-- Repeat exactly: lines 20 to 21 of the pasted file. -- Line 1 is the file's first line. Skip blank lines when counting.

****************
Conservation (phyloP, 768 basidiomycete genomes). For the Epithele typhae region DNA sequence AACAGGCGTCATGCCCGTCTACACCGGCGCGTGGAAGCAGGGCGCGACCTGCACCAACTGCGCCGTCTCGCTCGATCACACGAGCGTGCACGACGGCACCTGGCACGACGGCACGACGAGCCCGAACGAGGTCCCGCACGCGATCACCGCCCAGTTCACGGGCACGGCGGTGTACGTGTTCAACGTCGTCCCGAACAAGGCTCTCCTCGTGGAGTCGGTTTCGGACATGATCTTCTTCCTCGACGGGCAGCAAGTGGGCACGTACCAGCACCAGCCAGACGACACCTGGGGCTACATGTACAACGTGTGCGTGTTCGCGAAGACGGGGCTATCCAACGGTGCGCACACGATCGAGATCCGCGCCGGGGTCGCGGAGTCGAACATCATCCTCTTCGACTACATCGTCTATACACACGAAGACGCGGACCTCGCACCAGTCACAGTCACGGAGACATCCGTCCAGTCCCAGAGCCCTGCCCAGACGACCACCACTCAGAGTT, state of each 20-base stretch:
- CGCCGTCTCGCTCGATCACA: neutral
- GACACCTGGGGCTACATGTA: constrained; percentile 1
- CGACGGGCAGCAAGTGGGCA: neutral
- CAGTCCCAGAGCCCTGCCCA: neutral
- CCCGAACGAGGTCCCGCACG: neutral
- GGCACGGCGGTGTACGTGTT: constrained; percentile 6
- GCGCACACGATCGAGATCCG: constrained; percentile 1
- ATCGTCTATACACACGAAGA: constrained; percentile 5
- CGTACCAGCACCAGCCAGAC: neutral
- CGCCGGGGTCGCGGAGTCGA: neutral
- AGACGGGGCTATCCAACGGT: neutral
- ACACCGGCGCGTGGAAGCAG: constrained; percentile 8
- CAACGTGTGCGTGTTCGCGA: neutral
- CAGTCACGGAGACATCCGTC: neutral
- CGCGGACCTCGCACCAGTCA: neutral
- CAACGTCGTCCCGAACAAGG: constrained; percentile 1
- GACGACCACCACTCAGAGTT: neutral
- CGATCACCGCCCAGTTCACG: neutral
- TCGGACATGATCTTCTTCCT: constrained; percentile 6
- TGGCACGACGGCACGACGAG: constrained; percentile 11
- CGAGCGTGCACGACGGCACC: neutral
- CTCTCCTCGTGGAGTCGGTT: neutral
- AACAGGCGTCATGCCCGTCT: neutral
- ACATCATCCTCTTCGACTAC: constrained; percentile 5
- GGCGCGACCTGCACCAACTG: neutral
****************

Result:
- TCGGACATGATCTTCTTCCT: constrained; percentile 6
- TGGCACGACGGCACGACGAG: constrained; percentile 11